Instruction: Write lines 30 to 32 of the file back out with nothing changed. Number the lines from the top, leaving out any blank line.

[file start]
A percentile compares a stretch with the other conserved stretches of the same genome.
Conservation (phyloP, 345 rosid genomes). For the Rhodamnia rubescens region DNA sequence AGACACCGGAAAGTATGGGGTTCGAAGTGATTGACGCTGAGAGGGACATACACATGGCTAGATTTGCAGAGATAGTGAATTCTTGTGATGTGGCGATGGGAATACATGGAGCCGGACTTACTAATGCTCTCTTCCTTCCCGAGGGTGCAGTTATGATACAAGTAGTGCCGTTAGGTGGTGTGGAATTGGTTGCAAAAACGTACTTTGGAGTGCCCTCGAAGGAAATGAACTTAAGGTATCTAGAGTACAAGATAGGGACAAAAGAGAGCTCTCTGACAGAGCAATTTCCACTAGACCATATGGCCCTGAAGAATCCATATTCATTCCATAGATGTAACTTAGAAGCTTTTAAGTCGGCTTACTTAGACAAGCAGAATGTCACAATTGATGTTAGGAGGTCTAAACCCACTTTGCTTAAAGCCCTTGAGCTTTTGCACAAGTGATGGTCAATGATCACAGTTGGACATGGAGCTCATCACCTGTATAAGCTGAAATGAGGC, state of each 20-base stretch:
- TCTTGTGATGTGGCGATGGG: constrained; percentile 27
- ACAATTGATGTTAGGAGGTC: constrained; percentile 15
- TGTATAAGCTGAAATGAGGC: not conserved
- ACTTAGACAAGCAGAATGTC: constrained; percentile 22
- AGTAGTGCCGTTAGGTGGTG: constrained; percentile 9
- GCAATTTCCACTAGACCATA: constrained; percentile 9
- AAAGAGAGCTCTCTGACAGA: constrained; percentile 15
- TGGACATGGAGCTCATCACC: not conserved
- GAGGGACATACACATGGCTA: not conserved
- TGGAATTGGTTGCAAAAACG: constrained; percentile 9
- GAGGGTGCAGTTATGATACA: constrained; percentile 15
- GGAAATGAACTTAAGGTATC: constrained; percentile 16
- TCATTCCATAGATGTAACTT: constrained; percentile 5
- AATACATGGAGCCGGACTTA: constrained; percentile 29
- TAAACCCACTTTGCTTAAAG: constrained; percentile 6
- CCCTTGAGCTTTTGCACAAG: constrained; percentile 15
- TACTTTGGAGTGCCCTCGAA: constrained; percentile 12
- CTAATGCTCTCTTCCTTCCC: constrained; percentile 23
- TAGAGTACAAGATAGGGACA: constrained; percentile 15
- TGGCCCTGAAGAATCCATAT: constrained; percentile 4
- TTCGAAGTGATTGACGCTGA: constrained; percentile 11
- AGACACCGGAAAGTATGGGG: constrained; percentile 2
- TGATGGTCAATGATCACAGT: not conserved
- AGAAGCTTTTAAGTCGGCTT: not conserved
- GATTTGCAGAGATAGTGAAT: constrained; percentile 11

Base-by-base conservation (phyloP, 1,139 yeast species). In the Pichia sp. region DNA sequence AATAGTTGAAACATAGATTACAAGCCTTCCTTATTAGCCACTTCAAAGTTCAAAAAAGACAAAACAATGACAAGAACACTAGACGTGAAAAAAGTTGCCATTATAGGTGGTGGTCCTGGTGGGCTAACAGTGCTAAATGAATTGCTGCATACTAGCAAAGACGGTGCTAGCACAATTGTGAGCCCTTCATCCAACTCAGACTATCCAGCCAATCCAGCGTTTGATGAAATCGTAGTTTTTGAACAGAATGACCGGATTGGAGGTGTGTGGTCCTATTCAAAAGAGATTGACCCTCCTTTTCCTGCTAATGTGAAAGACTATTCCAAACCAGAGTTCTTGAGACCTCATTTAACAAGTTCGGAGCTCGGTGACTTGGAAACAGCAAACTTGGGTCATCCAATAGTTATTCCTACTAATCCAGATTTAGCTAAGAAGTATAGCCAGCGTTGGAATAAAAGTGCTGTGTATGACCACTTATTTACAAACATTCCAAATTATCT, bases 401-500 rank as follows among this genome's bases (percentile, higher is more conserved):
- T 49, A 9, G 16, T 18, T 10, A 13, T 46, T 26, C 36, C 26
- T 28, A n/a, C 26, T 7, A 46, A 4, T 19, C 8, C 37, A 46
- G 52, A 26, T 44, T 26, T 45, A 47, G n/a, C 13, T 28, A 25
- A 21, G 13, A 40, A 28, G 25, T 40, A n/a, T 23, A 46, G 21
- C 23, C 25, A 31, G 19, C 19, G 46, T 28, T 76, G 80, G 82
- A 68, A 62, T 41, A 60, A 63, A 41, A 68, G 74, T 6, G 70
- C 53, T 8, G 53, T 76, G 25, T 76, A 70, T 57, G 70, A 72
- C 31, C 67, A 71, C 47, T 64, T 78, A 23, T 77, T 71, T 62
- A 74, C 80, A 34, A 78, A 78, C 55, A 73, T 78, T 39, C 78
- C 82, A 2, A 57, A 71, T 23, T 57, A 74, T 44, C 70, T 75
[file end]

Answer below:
- T 28, A n/a, C 26, T 7, A 46, A 4, T 19, C 8, C 37, A 46
- G 52, A 26, T 44, T 26, T 45, A 47, G n/a, C 13, T 28, A 25
- A 21, G 13, A 40, A 28, G 25, T 40, A n/a, T 23, A 46, G 21